By Robert D. Thomas
Southern California News Group
“On the Road” is an occasional series on transportation — mostly public transit.
My wife, Nikki, and I are one month into our “great” experiment of whether it’s possible for two very busy people to survive on one car in Southern California. Now I realize that there are people who don’t own even one car — a few by choice and others by necessity — but we have been a two-car family for 34 years. In a metropolitan area that is larger than Rhode Island and Delaware combined we have traditionally put a lot of miles on our automobiles so, for us, this was a big step.
As is often the case, we were sort of forced into this decision, despite the fact that I’m a big proponent of public transportation and have ridden it often throughout my lifetime, not only here but in cities across this nation and around the world.
However, last month the lease on my wife’s Hyundai Sonata ran out (BTW: I’ve been totally put off on leasing and Hyundai — that’s another story). We decided to take a close look at the math and realized that a new (or even new/old) car + insurance + car registration meant we would be spending $350 per month or more without turning the key. Moreover, for senior citizens (age 62 and over), public transit fares are substantially lower than non-senior rates on virtually every transit system in our region. So, we did the math.
Consequently, we decided to experiment with what our life would be like with just one car. One month into the experiment, we have encountered few problems (and none that couldn’t be surmounted) and saved a lot of money. In addition to the Metro fares (which I estimate to have totaled $10), I took one Uber ride at $7.71 and rented a car for one day at $37 (plus gasoline). A plus: since I rented a compact the gas cost ($11) was less than if I had driven our Toyota Rav4, and if you use AAA’s figure of 56 cents per mile, the overall cost was less than using my own SUV.
What we have discovered:
Planning ahead is essential
Who needs the car on a regular basis and when has become a matter of calendaring, for us. At the moment, Nikki uses the car to go to her painting groups all day and evening on Tuesday and on Friday mornings. Beginning this month, I’ll be using the car on Wednesdays for two youth groups I am mentoring. Thus, keeping up with our calendars to minimize car conflicts is essential.
Learning how to manipulate transit systems is essential
Metro has a somewhat clunky transit app that lets you plan a trip ahead of time. I’ve learned to punch the “Regional Trip Planner” line at the bottom, which seems to be a more user-friendly option than the simple version and has the added advantage of recognizing systems other than Metro.
My iPhone also has a Metro app that tells me when the next bus or train is due at my stop. Most of the time it works well — the operative word is “most.” On the other hand, GPS in my car isn’t always totally reliable, either. I remember driving in Ireland when the GPS told me to turn right — if I had done so, I would have crashed through the median on the divided highway I was on!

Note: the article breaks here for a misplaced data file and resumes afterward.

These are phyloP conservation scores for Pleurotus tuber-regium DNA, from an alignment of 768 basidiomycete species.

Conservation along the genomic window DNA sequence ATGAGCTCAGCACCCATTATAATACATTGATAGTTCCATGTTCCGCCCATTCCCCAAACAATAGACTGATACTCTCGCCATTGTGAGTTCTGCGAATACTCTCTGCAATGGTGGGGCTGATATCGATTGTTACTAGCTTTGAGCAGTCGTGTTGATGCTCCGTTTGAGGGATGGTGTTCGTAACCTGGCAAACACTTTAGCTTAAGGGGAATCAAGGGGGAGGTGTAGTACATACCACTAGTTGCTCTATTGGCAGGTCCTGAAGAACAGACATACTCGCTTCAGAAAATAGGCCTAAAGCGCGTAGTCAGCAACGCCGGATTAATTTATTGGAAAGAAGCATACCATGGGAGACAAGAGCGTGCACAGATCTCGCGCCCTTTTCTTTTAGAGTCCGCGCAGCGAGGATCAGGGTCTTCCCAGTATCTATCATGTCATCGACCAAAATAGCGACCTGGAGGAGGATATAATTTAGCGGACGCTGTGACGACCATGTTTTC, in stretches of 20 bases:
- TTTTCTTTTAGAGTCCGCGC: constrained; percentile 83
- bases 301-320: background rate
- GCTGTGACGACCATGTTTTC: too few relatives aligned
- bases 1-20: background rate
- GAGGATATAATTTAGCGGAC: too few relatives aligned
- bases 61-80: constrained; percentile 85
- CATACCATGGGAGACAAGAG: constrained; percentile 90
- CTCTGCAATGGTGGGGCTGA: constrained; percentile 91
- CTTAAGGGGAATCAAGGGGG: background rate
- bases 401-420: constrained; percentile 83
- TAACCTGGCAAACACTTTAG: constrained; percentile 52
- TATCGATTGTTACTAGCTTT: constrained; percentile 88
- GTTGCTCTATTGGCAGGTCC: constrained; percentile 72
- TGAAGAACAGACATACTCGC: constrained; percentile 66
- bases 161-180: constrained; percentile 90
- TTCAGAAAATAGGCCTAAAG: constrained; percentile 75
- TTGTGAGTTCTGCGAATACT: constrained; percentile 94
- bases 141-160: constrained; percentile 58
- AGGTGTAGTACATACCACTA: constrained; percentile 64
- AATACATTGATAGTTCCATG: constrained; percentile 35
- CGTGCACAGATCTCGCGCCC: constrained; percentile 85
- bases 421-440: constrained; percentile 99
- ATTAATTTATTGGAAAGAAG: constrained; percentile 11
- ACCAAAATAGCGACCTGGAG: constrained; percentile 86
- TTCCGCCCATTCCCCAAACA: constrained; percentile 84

Use “Stored Value” instead of passes on your TAP card
With Metro’s policy of allowing free transfers within a two-hour window, it’s rare that a single trip uses more than one fare or two fares for a round-trip. A non-senior would have to use more than four rides to equal the cost of a day pass. For a senior (or disabled person), the math is even more in favor of “Stored Value.”
BTW: I have no idea why Metro’s TAP system doesn’t use the same technology as London’s Oyster Card, which allows riders to use its version of Stored Value and recognizes when it reaches the day pass limit and then doesn’t charge for additional rides.
Walking to and from the Gold Line station becomes enforced exercise
My wife heartily approves, although she does give me a ride to the station whenever possible.
The biggest problem is our church
Although La Cañada Presbyterian Church is located on a major thoroughfare (Foothill Blvd.), Metro doesn’t run service in this area. The Glendale Bee bus does have a line but it quite inconvenient in terms of getting anywhere except Glendale. A few Sundays ago Nikki had an all-day art class at the La Cañada Community Center and I had an afternoon concert at Walt Disney Concert Hall in downtown Los Angeles. So, she dropped me at church and went on to her class, while I took an Uber ride to the Memorial Park Gold Line station (the aforementioned $7.71 charge). I then rode the Gold Line to the Chinatown station and took the Metro 76 local line to Disney Hall.
Uber proved easy to use. I just dialed it up on my iPhone and a car and driver showed up at the church in about seven minutes and 10 minutes later I was at the Memorial Park station.
We don’t expect this to be a normal situation, since we usually go to church together. I surprised at Metro’s decision not to have a bus on Foothill in that area. I guess it figures if you’re rich enough to live in La Cañada, you don’t ride a bus!
Further reports later …